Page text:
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MELISSA BLOCK, host:

It was 15 years ago that Kurt Cobain took his own life, but this month his music lives on with two Nirvana releases. There's a reissue of the band's album "Bleach" and a DVD of a performance at England's Reading Festival in 1992. Our critic Will Hermes is especially taken with the DVD.

(Soundbite of music)

WILL HERMES: The first time I saw Nirvana at the club First Avenue in Minneapolis, I didn't really get it - at first. Then they played the song "About a Girl," which sounded like something off "Meet the Beatles," only bent out of shape by punk metal noise and a much darker take on gender relations than the young Lennon or McCartney had.

(Soundbite of song, "About a Girl")

Mr. KURT COBAIN (Nirvana): (Singing) I need an easy friend, I do with an ear to lend, I do think you fit this shoe, I do but you have a clue...

HERMES: This live version is from 1990 and it turns up on the reissue of Nirvana's "Bleach," which didn't make much of a splash at the time, but with hindsight, shows a band clearly hurtling towards greatness. A mere two years later, Nirvana headlined England's Reading Festival. By then, the greatness was obvious.

(Soundbite of song, "I'm So Happy")

Mr. COBAIN: (Singing) I'm so happy 'cause today I found my friends. They're in my head. I'm so ugly, that's okay 'cause so are you. Broke our mirrors, Sunday morning is every day for all I care. I'm not scared. Light my candles, in a daze 'cause I've found God. Yeah...

HERMES: When Cobain took the stage on August 30th, 1992, costumed in a hospital gown, his daughter Frances Bean had just been born a week prior, and he and his wife Courtney Love were in the midst of a media firestorm around their heroin use. At points during the "Live at Reading" DVD and the slightly edited CD version, the singer sounds like an animal in a bear trap. Other times you hear pain turned into the pure joy of sonic mayhem.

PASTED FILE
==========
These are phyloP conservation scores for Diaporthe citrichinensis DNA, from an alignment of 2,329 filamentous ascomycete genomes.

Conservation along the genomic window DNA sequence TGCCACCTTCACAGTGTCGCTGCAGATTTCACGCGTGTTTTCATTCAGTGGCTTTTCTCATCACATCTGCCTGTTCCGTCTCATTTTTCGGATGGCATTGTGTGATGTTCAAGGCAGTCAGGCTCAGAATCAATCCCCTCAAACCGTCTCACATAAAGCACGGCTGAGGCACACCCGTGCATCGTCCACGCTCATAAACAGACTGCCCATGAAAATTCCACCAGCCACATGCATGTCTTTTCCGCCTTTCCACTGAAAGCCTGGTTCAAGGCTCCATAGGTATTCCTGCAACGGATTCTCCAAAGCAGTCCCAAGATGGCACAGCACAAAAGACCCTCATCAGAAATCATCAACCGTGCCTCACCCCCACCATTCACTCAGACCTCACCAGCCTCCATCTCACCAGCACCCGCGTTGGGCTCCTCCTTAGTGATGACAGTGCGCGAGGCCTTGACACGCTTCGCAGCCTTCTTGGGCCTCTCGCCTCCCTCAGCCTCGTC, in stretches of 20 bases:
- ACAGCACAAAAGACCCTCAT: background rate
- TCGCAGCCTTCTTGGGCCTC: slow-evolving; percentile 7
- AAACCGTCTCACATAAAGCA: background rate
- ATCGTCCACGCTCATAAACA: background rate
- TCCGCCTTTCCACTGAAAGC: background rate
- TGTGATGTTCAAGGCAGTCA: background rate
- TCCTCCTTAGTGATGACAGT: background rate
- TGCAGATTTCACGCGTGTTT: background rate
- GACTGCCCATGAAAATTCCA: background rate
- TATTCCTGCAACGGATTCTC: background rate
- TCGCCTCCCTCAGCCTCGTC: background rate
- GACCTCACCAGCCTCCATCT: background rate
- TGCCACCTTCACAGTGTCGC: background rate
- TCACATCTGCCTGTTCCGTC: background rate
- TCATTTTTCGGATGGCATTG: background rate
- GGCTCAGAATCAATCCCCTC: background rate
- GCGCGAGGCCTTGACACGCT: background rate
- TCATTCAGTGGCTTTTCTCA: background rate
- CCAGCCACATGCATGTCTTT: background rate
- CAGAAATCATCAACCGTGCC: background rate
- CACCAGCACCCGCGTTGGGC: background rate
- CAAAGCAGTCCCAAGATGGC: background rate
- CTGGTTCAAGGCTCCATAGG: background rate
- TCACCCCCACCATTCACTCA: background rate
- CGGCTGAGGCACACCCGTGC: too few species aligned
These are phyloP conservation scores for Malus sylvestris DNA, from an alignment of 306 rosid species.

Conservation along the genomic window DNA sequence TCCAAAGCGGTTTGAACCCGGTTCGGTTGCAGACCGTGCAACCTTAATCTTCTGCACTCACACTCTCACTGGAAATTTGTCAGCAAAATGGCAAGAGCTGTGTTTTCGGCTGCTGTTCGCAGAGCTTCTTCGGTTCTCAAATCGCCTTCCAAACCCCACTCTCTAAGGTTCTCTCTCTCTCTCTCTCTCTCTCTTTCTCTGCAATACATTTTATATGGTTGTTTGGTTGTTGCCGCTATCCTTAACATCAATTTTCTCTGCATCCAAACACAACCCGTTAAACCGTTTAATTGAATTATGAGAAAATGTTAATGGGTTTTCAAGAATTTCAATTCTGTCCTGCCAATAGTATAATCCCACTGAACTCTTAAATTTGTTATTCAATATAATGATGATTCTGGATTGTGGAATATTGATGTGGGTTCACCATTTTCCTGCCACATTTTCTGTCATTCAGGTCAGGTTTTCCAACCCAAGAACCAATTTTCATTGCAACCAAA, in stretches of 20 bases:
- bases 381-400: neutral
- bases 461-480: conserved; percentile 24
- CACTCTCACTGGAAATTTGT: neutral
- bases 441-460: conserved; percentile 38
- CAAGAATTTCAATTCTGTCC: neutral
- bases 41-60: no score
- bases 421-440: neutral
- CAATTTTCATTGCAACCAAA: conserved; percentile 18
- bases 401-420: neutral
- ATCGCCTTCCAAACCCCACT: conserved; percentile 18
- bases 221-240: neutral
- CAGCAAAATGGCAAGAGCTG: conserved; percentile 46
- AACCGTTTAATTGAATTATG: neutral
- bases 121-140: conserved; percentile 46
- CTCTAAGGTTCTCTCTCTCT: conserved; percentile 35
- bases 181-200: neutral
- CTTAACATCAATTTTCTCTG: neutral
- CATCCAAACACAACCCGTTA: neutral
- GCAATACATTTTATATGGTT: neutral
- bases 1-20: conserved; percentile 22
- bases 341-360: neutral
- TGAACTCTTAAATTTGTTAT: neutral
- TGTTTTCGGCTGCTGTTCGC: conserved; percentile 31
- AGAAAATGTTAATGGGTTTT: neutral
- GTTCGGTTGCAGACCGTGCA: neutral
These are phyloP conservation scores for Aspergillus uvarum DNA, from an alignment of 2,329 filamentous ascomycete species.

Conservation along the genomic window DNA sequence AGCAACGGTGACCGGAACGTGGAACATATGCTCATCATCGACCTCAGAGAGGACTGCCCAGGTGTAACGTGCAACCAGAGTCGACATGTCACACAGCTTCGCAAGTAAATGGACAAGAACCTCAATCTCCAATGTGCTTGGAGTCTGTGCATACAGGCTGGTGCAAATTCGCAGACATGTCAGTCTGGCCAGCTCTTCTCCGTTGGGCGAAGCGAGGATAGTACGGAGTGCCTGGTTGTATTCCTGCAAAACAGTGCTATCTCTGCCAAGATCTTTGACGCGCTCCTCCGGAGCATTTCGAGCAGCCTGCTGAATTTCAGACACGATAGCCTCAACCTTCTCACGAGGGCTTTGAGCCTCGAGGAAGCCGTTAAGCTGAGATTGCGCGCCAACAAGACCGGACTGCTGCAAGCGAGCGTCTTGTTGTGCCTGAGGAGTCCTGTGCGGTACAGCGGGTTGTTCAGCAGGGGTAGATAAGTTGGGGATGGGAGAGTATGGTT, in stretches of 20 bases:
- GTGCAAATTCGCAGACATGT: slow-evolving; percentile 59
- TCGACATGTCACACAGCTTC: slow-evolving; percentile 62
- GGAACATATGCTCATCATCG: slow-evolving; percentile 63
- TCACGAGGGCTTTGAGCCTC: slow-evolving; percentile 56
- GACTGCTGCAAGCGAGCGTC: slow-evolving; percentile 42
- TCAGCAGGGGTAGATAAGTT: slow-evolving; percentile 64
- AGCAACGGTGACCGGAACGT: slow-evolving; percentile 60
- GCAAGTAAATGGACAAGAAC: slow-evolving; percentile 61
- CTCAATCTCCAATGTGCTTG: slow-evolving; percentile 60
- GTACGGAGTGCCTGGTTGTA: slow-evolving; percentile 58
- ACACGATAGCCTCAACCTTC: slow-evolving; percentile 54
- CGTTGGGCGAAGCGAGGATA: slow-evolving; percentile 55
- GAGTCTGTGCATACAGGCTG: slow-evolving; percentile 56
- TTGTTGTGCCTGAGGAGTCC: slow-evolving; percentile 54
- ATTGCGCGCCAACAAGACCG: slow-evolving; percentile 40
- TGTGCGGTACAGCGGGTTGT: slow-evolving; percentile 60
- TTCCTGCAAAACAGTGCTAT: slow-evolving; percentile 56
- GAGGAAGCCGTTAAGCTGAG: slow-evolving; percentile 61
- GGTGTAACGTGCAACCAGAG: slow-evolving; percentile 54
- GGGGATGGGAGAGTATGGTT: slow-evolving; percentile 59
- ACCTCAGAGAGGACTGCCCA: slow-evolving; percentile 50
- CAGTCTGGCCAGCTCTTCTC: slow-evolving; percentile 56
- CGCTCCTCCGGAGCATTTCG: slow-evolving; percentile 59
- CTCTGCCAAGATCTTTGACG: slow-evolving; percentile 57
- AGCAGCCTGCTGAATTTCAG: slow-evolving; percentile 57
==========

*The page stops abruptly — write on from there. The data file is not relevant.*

(Soundbite of song, "Sliver")

Mr. COBAIN: (Singing) Mom and dad went to a show, dropped me off at Grandpa Joe's, kicked and screamed, said please, don't go. Grandma, take me home, grandma, take me home, grandma, take me home...

HERMES: But some of the most telling moments on the DVD are the bits and pieces of cover versions, like the bit of Boston's radio hit "More Than a Feeling" that leads into Nirvana's hilariously similar radio hit "Smells Like Teen Spirit." Or the "Star-Spangled Banner" quote pulled from a storm of feedback, just like Cobain's Seattle predecessor Jimi Hendrix, that manages to parody a guitar solo while reveling in one.

(Soundbite of song, "Star Spangled Banner")

HERMES: "Live at Reading" is nothing more than a polished-up version of a bootleg that's been floating around for years. But between the raw power of the music and the details of the DVD - from the small smile on Cobain's face when he gets tens of thousands of fans to yell, we love you, Courtney, to the close-up of blood spatters on his guitar pickups - I'd argue it's one of the greatest live rock records ever made - if a DVD still counts as a rock record.

With the Rock and Roll Hall of Fame celebrating its 25th anniversary, it's a shame Cobain isn't around to throw his two cents at the proceedings. Then again, maybe we should view "Live at Reading" as just that.

(Soundbite of song, ´┐ŻAll Apologies´┐Ż)

BLOCK: That's critic Will Hermes reviewing the reissue of Nirvana's album "Bleach" and their "Live at Reading" DVD.

(Soundbite of song, "All Apologies")

Mr. COBAIN: (Singing) What else could I be? All apologies. What else could I say?

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